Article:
3. As Minnesota jumps into an extremely arduous stretch of their schedule, questions have been raised about how the Gophers can get more production from stretch fours Oto Osenieks and Joey King. The Minneapolis Star-Tribune‘s Amelia Bayno broke down how each player has performed in advanced statistical categories in order to answer the question about which player should start. The numbers show that there isn’t a significant difference between the two. In watching the Gophers play, King seems like he could make more of an impact if given more minutes, but for now Richard Pitino is going to stick with the same lineup he’s been going with.
  4. After playing reasonably well in the non-conference part of the schedule, the Illinois bench that consists of five freshman has essentially hit a bit of a “rookie wall.” Players like Jaylon Tate and Malcolm Hill have both showed flashes of players who can contribute all season, but they’ve been non-factors thus far in league play. Tate looked like he was going to challenge the then-struggling Tracy Abrams for the starting point guard spot in the first 10 games, but has now gone to getting only three minutes in the loss to Northwestern Sunday night. If Illinois continues to fail to get any production from these first-year players, they will continue to struggle in Big Ten play.
  5. Glenn Robinson III did not get off to the greatest of starts this season, which resulted in him as the scapegoat for Michigan losing some early games. He’s turned things around quite nicely as of late, averaging 16.2 PPG on 59.5 percent shooting in his last eight games. So what’s the secret to Robinson’s successful turnaround? In letting him tell it, he’s been playing better because he’s smiling more. After talking to his high school coach, Robinson decided that if he played more relaxed and with more positive energy, he would contribute more. It’s hard to argue with the results, as Michigan won again Tuesday night to move to 4-0 in conference play.
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Minnesota’s Press is Somewhat Unique in the Big Ten

Posted by Brendan Brody on November 16th, 2013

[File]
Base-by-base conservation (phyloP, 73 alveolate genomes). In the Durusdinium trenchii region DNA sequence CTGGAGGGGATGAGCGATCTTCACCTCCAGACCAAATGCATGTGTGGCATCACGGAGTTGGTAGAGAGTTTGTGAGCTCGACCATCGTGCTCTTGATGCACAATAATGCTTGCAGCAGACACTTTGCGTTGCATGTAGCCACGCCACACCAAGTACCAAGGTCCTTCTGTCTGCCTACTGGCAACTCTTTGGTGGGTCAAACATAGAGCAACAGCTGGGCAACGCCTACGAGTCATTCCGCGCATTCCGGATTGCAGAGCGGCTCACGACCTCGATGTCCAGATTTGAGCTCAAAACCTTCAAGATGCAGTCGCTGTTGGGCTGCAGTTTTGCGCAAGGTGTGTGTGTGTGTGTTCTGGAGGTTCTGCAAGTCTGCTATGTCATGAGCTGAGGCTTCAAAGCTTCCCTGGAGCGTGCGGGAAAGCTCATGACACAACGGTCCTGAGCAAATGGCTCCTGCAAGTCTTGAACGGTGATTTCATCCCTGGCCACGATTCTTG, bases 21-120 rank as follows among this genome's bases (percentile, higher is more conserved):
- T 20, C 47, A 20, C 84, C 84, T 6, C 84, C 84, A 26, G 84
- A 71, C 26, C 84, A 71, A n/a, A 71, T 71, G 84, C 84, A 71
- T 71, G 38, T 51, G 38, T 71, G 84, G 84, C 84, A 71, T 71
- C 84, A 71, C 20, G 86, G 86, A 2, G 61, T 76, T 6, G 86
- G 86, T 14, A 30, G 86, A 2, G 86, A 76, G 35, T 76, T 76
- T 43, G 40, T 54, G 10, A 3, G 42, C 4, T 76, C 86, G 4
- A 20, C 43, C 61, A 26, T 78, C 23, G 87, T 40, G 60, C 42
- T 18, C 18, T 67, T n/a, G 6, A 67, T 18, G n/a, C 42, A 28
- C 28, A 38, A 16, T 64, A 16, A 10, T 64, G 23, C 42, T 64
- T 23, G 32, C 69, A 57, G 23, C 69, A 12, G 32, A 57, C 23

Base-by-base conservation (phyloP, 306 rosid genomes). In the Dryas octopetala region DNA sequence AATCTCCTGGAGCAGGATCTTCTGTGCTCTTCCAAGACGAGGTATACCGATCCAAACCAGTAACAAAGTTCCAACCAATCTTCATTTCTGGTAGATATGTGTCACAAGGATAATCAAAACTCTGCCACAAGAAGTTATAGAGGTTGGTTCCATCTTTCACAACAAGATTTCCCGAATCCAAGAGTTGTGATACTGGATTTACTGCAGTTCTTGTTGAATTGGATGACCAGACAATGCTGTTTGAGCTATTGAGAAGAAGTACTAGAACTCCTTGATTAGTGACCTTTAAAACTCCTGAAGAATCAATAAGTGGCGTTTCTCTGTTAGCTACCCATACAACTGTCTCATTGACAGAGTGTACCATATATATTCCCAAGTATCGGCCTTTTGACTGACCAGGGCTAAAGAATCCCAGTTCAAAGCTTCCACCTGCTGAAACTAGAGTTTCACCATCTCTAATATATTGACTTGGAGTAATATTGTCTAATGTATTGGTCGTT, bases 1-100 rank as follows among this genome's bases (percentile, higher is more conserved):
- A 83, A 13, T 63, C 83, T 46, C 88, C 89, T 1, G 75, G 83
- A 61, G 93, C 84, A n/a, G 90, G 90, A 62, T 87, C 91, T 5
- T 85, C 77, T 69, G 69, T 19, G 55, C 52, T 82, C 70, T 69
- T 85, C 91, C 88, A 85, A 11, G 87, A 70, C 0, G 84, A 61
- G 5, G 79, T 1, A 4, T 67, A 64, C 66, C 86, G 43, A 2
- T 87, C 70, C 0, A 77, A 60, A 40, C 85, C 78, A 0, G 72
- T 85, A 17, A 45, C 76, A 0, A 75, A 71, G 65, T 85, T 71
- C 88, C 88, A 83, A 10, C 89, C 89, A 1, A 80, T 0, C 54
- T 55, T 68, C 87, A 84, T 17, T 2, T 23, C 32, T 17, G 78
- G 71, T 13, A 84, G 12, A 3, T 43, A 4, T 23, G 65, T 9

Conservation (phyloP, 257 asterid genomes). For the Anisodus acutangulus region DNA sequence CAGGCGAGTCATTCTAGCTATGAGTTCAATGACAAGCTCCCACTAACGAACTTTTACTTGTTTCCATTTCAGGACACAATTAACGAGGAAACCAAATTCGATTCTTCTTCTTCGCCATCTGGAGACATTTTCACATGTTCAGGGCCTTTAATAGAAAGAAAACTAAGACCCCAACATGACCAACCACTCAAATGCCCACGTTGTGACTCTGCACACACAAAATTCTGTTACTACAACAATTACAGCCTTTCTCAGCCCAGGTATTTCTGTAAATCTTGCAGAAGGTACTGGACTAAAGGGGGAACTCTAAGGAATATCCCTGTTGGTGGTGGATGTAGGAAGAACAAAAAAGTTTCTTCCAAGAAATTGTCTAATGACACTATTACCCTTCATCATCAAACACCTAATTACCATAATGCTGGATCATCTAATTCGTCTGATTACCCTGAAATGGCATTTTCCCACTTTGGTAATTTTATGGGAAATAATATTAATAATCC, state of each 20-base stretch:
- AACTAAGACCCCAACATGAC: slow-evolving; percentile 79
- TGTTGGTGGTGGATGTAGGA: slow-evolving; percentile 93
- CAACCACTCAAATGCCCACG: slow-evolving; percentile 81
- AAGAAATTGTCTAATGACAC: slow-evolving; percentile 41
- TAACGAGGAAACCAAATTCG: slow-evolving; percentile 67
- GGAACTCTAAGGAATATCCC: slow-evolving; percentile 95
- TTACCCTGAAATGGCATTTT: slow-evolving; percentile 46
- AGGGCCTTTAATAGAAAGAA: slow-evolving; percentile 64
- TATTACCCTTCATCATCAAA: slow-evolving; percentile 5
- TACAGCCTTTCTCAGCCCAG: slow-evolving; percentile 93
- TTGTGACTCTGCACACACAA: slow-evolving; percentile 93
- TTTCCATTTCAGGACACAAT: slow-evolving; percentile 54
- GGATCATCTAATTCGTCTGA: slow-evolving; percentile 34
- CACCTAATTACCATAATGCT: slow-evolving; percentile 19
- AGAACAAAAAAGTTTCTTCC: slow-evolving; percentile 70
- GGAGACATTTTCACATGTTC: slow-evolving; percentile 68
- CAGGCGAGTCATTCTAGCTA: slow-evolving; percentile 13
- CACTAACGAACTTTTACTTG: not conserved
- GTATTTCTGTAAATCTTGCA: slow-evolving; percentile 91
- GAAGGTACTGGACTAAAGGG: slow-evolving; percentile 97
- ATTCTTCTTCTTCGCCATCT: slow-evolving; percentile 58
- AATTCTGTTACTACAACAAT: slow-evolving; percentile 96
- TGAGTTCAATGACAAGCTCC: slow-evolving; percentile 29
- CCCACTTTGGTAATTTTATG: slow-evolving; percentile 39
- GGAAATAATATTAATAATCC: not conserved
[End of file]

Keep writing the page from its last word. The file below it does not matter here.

Minnesota has gotten off to a pretty successful start in the Richard Pitino era, as the Gophers have beaten two not-so-horrible mid-majors in Lehigh and Montana so far. The Gophers were one of the more enigmatic Big Ten teams to try to figure out in the preseason. They are playing a much different system, and although they have some players back with experience, they’re incorporating several new pieces that make this a team to keep an eye on going forward. Everybody knows that two games does not a sample size make, but since it’s all we have to go with so far as Minnesota heads into its game today with Richmond, here’s are a few things I’ve observed in those two opening games.

Andre Hollins  is off to a good start for Minnesota.

Andre Hollins is off to a good start for Minnesota.

One question mark about Minnesota was its obvious lack of size, and the Gophers have started the year by going with a three-guard lineup in DeAndre Mathieu, Andre Hollins, and Austin Hollins. But whether this will hurt them once they hit the league schedule remains to be seen. One of their potential options in the low post, Maurice Walker, is suspended for six gamesEliott Eliason has shown early on, however, that he can be a force by altering shots and hitting the glass. So far he’s been the only true big man on the floor, and if he can continue to come close to getting 23.8 percent of the Gophers’ offensive rebounds and blocking shots at a 17.9 percent clip, he will go a long way toward alleviating these concerns (unsustainable numbers, but good ones nevertheless). He’ll never be Kevin McHale on the low block, but he’s shown so far that he can mix it up and get after the Gopher misses. Joey King and Oto Osenieks are more European-type big men, so while they’ll help some, it will be interesting to see what comes about from the Walker-Eliason combination once the suspended player comes back.

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From LeVert to Dukan: Five Surprising Big Ten Players So Far

Posted by Max Jakubowski on November 15th, 2013

Every season always brings new opportunities for unknown players to become known. If a player performs well, he can become a staple in a team’s rotation and see quality minutes during conference play; if not, he could be banished to the end of the bench never to be heard from again. It’s still very early in the year, but here are five Big Ten players who have been pleasant surprises through one week of the season:

Caris LeVert has been tremendous to start the season. (Getty)

Michigan’s Caris LeVert has been tremendous to start the season. (Credit: Getty)

  • Jaylon Tate of Illinois wasn’t even a recruiting target of head coach John Groce last year. But once Illinois lost out to Demetrius Jackson (Notre Dame) and Xavier Rathan-Mayes (Florida State), Groce went after Tate, who was a high school teammate of fellow Illini Kendrick Nunn and Duke’s super freshman Jabari Parker. After Ahmad Stark’s waiver to play immediately was denied, Tate became the full time backup point guard to Tracy Abrams and he has flourished. Tate is averaging nearly 20 minutes per game and leads the team in assists thus far. Don’t be surprised to see Groce playing both point guards together down the stretch. Read the rest of this entry »